I wouldn’t have liked to earn my living in public relations. Not that there’s anything intrinsically wrong with the occupation. Still, I think I would have foundered on moral dilemmas. For example, I wouldn’t have wanted to work on the PR campaign that Pembina, the Canadian corporation that wants to build the Jordan Cove pipeline and LNG plant, just launched to win local support.
The latest mailer I received features a father and son fly fishing in the Rogue River, plus a hunting dog overlooking a wooded landscape. Below the dog are the words “Safe. Clean. Respectful.” Pembina’s mailer was crafted to blunt the primary argument of its opponents environmental threat.
If I were in public relations, though, and I were devising the PR strategy for the opposition, I would place much less emphasis on environmental concerns and much more on Pembina’s intention to use eminent domain to wrest right-of-way from unwilling property owners. It would be hard to come up with pretty images to disguise that assault.
In Kelo v. City of New London (2005), the U.S. Supreme Court ruled 5-4 that the Fifth Amendment didn’t forbid a governmental entity from taking one person’s property (a homeowner) and giving it to another (a developer) if that taking might benefit the community economically. Relevant to my strategy is that the majority was formed by the four liberals on the court plus Justice Kennedy, whereas the O’Connor, Rehnquist, Scalia and Thomas formed the minority. They wrote in their dissent, “Any property may now be taken for the benefit of another private party, but the fallout from this decision will not be random. The beneficiaries are likely to be those citizens with disproportionate influence and power in the political process, including large corporations and development firms.” And Thomas wrote separately that the majority had ruled, “against all common sense, that a costly urban-renewal project whose stated purpose is a vague promise of new jobs and increased tax revenue ... is a ‘public use.’ ”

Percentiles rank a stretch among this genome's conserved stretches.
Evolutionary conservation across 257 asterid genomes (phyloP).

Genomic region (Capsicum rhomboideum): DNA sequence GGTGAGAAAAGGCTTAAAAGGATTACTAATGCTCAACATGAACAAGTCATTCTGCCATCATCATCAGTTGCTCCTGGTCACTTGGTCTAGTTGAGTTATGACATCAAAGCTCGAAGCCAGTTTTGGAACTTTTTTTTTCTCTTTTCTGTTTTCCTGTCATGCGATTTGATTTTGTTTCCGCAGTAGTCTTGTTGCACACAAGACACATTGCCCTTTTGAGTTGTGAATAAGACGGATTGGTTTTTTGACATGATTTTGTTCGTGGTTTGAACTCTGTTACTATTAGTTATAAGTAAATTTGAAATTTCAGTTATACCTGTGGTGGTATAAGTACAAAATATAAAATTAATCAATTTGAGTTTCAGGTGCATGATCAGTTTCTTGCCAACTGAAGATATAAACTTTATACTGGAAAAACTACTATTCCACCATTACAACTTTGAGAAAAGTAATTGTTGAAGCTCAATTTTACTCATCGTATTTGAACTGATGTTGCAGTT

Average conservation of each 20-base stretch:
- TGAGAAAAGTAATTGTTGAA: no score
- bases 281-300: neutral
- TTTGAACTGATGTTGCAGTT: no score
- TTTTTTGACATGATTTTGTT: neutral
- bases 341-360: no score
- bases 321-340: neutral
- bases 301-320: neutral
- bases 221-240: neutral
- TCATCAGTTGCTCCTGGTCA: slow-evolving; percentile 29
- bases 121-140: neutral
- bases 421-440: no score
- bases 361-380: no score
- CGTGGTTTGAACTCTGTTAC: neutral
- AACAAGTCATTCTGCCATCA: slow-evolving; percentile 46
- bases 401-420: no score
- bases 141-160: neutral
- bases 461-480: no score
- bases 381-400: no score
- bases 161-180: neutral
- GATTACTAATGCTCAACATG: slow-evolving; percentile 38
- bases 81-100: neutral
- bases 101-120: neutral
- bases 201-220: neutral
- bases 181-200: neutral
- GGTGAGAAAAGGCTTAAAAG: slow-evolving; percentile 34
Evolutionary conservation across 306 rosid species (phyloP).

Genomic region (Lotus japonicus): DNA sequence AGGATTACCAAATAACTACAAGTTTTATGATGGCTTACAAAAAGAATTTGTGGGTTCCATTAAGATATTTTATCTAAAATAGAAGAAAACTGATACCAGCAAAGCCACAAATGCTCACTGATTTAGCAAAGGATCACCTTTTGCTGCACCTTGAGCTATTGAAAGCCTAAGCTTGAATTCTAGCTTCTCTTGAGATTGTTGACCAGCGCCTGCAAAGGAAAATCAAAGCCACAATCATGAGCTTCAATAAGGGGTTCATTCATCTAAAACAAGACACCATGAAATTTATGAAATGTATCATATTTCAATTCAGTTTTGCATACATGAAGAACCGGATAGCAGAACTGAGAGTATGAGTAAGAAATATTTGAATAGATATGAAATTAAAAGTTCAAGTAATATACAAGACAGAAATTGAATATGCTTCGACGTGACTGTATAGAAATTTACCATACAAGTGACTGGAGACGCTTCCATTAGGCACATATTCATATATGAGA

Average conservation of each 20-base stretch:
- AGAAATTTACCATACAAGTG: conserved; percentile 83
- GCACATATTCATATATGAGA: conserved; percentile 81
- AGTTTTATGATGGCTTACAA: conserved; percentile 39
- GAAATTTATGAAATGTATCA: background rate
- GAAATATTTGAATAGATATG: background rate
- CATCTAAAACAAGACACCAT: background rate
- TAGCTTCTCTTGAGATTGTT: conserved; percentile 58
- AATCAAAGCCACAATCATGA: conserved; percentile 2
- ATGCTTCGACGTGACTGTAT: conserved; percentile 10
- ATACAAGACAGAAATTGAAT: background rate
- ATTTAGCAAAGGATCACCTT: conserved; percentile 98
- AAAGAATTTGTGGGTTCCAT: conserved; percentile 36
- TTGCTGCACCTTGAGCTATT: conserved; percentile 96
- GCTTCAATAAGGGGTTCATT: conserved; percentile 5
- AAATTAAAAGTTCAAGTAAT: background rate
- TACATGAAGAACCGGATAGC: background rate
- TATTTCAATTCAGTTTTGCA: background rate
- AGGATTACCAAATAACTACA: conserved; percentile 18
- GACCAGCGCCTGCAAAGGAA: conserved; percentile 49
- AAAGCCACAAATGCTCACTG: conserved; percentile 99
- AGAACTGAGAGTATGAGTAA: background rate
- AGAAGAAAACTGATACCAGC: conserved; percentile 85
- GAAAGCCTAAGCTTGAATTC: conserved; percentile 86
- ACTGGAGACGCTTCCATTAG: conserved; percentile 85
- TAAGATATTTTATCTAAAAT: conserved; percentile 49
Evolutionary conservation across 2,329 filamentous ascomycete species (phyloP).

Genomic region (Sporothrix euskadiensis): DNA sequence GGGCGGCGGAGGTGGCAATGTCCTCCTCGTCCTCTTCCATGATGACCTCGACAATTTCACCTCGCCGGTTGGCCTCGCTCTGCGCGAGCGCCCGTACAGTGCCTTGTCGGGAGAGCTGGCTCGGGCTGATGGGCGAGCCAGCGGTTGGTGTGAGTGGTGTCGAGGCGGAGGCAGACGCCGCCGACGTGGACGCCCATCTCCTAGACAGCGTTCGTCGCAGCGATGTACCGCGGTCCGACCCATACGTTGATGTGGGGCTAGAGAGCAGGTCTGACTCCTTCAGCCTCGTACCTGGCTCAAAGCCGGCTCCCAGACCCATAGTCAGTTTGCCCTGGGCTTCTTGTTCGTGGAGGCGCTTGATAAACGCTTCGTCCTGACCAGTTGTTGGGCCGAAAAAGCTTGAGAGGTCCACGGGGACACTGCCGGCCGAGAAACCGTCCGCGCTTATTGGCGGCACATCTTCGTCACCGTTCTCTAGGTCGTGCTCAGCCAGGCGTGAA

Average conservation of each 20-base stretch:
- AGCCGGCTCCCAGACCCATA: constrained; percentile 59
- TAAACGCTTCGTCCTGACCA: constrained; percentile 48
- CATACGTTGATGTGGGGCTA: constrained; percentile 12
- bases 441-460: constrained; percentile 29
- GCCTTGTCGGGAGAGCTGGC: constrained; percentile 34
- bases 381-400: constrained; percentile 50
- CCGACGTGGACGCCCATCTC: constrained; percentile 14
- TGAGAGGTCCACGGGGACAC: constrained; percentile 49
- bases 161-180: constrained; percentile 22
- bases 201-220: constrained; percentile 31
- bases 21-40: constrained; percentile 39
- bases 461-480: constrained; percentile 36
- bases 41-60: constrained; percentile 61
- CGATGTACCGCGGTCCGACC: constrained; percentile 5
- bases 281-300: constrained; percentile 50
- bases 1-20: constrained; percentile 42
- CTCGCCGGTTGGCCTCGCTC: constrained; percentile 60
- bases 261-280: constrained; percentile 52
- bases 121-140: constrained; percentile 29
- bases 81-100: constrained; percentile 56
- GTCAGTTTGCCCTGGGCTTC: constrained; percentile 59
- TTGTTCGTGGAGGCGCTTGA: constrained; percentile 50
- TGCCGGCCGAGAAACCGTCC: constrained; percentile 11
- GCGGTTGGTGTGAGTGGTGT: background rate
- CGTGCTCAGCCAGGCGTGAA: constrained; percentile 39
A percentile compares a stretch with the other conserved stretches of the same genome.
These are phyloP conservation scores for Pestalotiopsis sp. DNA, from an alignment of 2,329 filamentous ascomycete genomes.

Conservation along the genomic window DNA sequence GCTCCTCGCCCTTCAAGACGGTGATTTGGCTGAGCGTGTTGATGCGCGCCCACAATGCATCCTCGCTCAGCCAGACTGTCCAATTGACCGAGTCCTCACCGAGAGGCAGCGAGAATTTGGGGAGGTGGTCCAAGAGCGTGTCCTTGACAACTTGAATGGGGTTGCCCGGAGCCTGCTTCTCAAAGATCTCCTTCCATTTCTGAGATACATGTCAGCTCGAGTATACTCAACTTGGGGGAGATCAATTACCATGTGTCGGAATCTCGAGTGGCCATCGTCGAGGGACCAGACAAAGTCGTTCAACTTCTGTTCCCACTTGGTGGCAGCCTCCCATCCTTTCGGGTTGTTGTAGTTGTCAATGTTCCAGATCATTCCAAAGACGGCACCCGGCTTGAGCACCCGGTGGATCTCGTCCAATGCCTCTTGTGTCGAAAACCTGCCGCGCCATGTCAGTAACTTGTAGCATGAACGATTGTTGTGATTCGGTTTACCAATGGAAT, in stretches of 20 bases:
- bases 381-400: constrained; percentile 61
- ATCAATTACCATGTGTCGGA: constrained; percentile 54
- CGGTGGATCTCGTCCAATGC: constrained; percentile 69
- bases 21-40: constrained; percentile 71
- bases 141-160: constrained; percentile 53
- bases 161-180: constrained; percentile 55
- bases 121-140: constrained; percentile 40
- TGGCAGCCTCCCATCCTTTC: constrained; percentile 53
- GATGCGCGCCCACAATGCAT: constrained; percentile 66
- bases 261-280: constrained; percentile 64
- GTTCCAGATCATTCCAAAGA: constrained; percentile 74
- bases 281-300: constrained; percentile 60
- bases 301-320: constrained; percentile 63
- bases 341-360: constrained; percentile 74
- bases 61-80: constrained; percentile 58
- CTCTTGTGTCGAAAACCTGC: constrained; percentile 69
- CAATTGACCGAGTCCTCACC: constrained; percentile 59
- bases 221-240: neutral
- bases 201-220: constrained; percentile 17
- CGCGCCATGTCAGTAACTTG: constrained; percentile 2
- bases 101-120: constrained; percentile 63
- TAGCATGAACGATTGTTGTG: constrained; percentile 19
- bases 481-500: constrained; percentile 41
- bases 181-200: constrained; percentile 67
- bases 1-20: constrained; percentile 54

The Kelo decision ignited a firestorm. Surveys found that between 65 percent and 97 percent of us opposed it, depending on how the question was framed. Politicians on the left and the right condemned it. By July 2009, 42 states had enacted laws to prevent takings allowed by Kelo.
On Nov. 7, 2006, Oregon voters passed Measure 39, a constitutional change referred to the ballot by the Legislature. The relevant portion of its ballot summary read, “Measure prohibits public bodies from condemning private residence, business establishment, farm or forest operation if government intends to convey all or part of the property to another private party.” Exceptions were for transportation or utility services. I don’t think Jordan Cove would fall under either; all Pembina is promising Oregon is some jobs, which is what the New London developer promised. But I’m not making a legal case here; I’m making a PR case. Measure 39 passed 67 percent to 33 percent.
If a jury in Portland, of all places, found the Bundy brothers and their five co-defendants not guilty of their armed defiance of “the government” when they occupied public property, what will Oregonians feel about people defending their own properties against the state’s taking them to enrich a Canadian corporation? Were I not committed to nonviolence, I would suggest that property owners warn Kate Brown that they will defend their property if the State Land Board green-lights such takings. Instead, I will obstruct the bulldozers unarmed, and go to jail peaceably.
Herb Rothschild’s column appears in the Daily Tidings every Saturday.